Chapter

Genesis

Robert Carroll and Stephen Prickett

in The Bible: Authorized King James Version

Published in print February 1998 | ISBN: 9780192835253
Published online April 2009 |

Series: Oxford World's Classics

Genesis

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The name comes from the earliest translations. Hebrew scrolls of the period did not have titles and later generations tended to use instead the first word. The first scroll of the Hebrew Bible is known as Bereshith: ‘in the beginning of…’, the Greek (and subsequently Latin) for this is Genesis. As a book of beginnings, Genesis is about the beginning of the world as the ancient Hebrew writers understood it. It is also about the beginnings of the people of Israel in Mesopotamia, with stories about their ancestors Abraham and Sarah, Isaac and Rebecca, Jacob (renamed as Israel, the eponymous founder of the nation) and Rachel, and Joseph and his brothers. The representation of Abraham and his immediate family moving from Babylonia to Palestine probably reflects the ‘Second Temple’ ideology of the fifth–fourth centuries bce.8 There are two stories of the creation of the world in Gen. 1 and 2 and a further creation story underlies the poetry of Job, Isaiah, and the Psalms (e.g. Isa. 51: 9–10; Job 38). The tale of Adam and Eve in the Garden of Eden, their encounter with the snake (the cleverest creature YHWH God ever made), the tree of the knowledge of good and evil, and the dispute with YHWH God which resulted in their ejection is one of the most famous and most-quoted in the world (Gen. 2–3). Later generations of Christian apologists would derive from this story a much darker tale about (original) sin—a notion neither in the text nor Jewish traditions—and would identify the snake with the devil. The dominant interpretation of the English-speaking world, that of Milton's hugely extended seventeenth-century version in Paradise Lost, is so coloured by such accretions that it is less a retelling of the original biblical saga than the creation of yet a third myth.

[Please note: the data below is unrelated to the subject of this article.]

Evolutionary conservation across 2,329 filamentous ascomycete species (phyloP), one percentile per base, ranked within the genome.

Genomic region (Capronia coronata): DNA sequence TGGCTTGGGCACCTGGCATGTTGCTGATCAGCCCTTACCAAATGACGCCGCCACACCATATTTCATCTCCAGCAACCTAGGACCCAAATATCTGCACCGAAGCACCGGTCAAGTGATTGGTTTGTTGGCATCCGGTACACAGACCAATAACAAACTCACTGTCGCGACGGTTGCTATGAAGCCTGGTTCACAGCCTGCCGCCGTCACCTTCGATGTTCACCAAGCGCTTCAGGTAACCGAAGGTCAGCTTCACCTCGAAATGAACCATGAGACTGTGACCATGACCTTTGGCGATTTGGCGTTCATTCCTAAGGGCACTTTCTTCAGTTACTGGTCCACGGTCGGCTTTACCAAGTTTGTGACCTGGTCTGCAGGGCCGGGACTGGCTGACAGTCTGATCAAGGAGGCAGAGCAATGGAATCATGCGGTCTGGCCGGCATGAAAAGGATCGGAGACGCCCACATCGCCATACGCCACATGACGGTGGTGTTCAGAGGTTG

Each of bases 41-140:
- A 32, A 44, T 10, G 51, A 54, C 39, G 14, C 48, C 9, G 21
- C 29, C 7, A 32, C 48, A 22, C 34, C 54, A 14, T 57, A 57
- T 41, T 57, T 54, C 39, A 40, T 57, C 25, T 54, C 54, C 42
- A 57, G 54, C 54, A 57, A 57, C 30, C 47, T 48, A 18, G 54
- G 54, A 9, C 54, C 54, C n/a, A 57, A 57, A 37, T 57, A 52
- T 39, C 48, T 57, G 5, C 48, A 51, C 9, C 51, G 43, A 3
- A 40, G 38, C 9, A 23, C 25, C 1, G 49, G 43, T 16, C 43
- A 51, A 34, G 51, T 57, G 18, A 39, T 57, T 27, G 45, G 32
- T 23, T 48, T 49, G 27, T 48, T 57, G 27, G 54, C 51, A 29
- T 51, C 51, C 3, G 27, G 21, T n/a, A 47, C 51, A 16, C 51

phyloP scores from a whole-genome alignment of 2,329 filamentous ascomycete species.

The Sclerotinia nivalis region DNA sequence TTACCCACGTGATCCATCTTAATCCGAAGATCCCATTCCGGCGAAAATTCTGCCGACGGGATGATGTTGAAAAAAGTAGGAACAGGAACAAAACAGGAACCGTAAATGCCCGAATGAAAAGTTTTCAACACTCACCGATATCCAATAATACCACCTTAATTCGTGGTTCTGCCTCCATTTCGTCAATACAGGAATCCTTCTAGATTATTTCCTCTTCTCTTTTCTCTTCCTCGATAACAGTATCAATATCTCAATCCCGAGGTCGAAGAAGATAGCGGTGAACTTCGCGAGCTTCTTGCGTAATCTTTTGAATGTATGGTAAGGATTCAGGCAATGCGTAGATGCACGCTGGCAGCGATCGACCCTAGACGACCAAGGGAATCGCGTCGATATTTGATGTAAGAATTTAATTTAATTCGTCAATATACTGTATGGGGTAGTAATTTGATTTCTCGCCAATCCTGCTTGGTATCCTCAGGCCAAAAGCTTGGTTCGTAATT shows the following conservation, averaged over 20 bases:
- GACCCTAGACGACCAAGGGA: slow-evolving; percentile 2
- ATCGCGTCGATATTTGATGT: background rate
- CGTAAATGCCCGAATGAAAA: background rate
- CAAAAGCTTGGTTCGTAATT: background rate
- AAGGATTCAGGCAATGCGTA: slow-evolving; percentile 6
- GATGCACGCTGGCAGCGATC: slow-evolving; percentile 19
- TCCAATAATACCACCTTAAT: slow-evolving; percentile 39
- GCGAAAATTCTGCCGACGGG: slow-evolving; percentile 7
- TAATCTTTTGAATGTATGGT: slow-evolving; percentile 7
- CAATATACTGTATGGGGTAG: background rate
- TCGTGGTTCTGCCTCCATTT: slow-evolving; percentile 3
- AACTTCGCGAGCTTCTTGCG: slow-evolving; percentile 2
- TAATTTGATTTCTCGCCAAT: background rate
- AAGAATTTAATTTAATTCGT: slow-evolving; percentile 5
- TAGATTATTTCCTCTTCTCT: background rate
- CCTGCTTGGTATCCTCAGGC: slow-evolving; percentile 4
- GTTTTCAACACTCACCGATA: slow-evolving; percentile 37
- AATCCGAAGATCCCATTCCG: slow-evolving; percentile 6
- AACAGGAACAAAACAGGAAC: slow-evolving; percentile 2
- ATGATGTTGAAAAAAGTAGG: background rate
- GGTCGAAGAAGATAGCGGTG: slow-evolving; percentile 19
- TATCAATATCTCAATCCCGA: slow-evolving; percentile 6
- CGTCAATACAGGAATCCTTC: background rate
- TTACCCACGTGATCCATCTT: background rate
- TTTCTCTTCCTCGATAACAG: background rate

Chapter.  1910 words. 

Subjects: Religious Studies ; Biblical Studies

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